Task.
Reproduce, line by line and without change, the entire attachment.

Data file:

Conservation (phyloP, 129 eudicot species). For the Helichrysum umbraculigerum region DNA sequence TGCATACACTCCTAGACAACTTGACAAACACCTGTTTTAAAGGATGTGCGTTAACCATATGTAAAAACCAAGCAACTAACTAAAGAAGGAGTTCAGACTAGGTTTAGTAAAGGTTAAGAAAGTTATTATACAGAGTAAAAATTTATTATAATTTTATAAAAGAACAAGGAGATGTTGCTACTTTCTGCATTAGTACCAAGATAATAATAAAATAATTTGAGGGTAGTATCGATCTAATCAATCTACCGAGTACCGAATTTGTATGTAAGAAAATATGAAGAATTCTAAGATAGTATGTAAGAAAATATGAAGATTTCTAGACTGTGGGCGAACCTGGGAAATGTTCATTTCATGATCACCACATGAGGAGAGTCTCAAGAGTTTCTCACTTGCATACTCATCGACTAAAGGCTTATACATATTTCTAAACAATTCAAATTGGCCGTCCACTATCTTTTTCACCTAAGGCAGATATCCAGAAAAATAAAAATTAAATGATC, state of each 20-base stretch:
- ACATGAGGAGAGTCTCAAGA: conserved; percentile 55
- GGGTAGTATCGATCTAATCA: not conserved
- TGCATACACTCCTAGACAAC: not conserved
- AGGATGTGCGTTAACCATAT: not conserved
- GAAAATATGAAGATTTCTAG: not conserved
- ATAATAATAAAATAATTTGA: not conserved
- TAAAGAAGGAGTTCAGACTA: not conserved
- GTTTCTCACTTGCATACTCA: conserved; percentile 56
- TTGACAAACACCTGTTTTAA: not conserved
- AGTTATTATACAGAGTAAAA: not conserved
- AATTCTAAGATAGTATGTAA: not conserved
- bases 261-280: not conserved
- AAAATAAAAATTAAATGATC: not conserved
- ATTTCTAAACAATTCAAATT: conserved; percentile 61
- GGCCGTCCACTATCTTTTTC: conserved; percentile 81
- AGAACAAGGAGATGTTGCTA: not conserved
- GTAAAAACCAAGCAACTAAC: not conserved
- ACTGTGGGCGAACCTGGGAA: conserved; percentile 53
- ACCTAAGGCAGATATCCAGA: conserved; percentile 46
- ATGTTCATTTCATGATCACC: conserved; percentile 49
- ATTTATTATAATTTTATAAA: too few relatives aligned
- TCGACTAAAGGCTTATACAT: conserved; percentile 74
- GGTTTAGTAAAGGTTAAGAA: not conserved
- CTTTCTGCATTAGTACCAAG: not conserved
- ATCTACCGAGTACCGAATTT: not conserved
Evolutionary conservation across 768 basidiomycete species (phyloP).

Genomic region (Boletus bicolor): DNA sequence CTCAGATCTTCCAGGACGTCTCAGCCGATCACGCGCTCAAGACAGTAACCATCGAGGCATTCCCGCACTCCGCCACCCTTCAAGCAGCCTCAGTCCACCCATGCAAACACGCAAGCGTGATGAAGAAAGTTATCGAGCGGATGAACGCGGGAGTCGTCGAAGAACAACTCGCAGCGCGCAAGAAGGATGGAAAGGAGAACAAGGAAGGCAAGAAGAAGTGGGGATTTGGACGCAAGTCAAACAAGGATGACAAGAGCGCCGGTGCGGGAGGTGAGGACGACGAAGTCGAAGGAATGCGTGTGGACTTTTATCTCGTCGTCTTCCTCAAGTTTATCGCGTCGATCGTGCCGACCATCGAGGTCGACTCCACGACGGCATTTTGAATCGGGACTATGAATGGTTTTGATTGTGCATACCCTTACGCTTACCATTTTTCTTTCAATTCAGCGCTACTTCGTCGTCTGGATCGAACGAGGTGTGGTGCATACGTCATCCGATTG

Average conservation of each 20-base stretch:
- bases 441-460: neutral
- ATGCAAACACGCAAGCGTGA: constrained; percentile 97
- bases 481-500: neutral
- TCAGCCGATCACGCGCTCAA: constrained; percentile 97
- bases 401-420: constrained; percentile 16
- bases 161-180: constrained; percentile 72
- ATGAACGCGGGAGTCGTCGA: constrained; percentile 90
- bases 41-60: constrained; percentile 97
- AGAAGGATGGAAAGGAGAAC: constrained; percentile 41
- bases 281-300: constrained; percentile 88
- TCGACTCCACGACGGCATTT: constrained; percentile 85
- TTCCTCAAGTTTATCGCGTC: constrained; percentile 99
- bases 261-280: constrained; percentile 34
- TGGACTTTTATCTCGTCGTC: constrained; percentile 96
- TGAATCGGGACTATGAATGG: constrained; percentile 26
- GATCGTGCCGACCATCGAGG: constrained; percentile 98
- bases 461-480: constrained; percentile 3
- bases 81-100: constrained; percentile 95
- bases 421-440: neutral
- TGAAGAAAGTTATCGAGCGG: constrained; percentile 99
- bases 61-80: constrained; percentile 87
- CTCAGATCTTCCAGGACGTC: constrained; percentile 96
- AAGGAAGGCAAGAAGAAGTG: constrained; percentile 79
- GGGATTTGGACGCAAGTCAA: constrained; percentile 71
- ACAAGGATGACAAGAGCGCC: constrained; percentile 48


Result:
Conservation (phyloP, 129 eudicot species). For the Helichrysum umbraculigerum region DNA sequence TGCATACACTCCTAGACAACTTGACAAACACCTGTTTTAAAGGATGTGCGTTAACCATATGTAAAAACCAAGCAACTAACTAAAGAAGGAGTTCAGACTAGGTTTAGTAAAGGTTAAGAAAGTTATTATACAGAGTAAAAATTTATTATAATTTTATAAAAGAACAAGGAGATGTTGCTACTTTCTGCATTAGTACCAAGATAATAATAAAATAATTTGAGGGTAGTATCGATCTAATCAATCTACCGAGTACCGAATTTGTATGTAAGAAAATATGAAGAATTCTAAGATAGTATGTAAGAAAATATGAAGATTTCTAGACTGTGGGCGAACCTGGGAAATGTTCATTTCATGATCACCACATGAGGAGAGTCTCAAGAGTTTCTCACTTGCATACTCATCGACTAAAGGCTTATACATATTTCTAAACAATTCAAATTGGCCGTCCACTATCTTTTTCACCTAAGGCAGATATCCAGAAAAATAAAAATTAAATGATC, state of each 20-base stretch:
- ACATGAGGAGAGTCTCAAGA: conserved; percentile 55
- GGGTAGTATCGATCTAATCA: not conserved
- TGCATACACTCCTAGACAAC: not conserved
- AGGATGTGCGTTAACCATAT: not conserved
- GAAAATATGAAGATTTCTAG: not conserved
- ATAATAATAAAATAATTTGA: not conserved
- TAAAGAAGGAGTTCAGACTA: not conserved
- GTTTCTCACTTGCATACTCA: conserved; percentile 56
- TTGACAAACACCTGTTTTAA: not conserved
- AGTTATTATACAGAGTAAAA: not conserved
- AATTCTAAGATAGTATGTAA: not conserved
- bases 261-280: not conserved
- AAAATAAAAATTAAATGATC: not conserved
- ATTTCTAAACAATTCAAATT: conserved; percentile 61
- GGCCGTCCACTATCTTTTTC: conserved; percentile 81
- AGAACAAGGAGATGTTGCTA: not conserved
- GTAAAAACCAAGCAACTAAC: not conserved
- ACTGTGGGCGAACCTGGGAA: conserved; percentile 53
- ACCTAAGGCAGATATCCAGA: conserved; percentile 46
- ATGTTCATTTCATGATCACC: conserved; percentile 49
- ATTTATTATAATTTTATAAA: too few relatives aligned
- TCGACTAAAGGCTTATACAT: conserved; percentile 74
- GGTTTAGTAAAGGTTAAGAA: not conserved
- CTTTCTGCATTAGTACCAAG: not conserved
- ATCTACCGAGTACCGAATTT: not conserved
Evolutionary conservation across 768 basidiomycete species (phyloP).

Genomic region (Boletus bicolor): DNA sequence CTCAGATCTTCCAGGACGTCTCAGCCGATCACGCGCTCAAGACAGTAACCATCGAGGCATTCCCGCACTCCGCCACCCTTCAAGCAGCCTCAGTCCACCCATGCAAACACGCAAGCGTGATGAAGAAAGTTATCGAGCGGATGAACGCGGGAGTCGTCGAAGAACAACTCGCAGCGCGCAAGAAGGATGGAAAGGAGAACAAGGAAGGCAAGAAGAAGTGGGGATTTGGACGCAAGTCAAACAAGGATGACAAGAGCGCCGGTGCGGGAGGTGAGGACGACGAAGTCGAAGGAATGCGTGTGGACTTTTATCTCGTCGTCTTCCTCAAGTTTATCGCGTCGATCGTGCCGACCATCGAGGTCGACTCCACGACGGCATTTTGAATCGGGACTATGAATGGTTTTGATTGTGCATACCCTTACGCTTACCATTTTTCTTTCAATTCAGCGCTACTTCGTCGTCTGGATCGAACGAGGTGTGGTGCATACGTCATCCGATTG

Average conservation of each 20-base stretch:
- bases 441-460: neutral
- ATGCAAACACGCAAGCGTGA: constrained; percentile 97
- bases 481-500: neutral
- TCAGCCGATCACGCGCTCAA: constrained; percentile 97
- bases 401-420: constrained; percentile 16
- bases 161-180: constrained; percentile 72
- ATGAACGCGGGAGTCGTCGA: constrained; percentile 90
- bases 41-60: constrained; percentile 97
- AGAAGGATGGAAAGGAGAAC: constrained; percentile 41
- bases 281-300: constrained; percentile 88
- TCGACTCCACGACGGCATTT: constrained; percentile 85
- TTCCTCAAGTTTATCGCGTC: constrained; percentile 99
- bases 261-280: constrained; percentile 34
- TGGACTTTTATCTCGTCGTC: constrained; percentile 96
- TGAATCGGGACTATGAATGG: constrained; percentile 26
- GATCGTGCCGACCATCGAGG: constrained; percentile 98
- bases 461-480: constrained; percentile 3
- bases 81-100: constrained; percentile 95
- bases 421-440: neutral
- TGAAGAAAGTTATCGAGCGG: constrained; percentile 99
- bases 61-80: constrained; percentile 87
- CTCAGATCTTCCAGGACGTC: constrained; percentile 96
- AAGGAAGGCAAGAAGAAGTG: constrained; percentile 79
- GGGATTTGGACGCAAGTCAA: constrained; percentile 71
- ACAAGGATGACAAGAGCGCC: constrained; percentile 48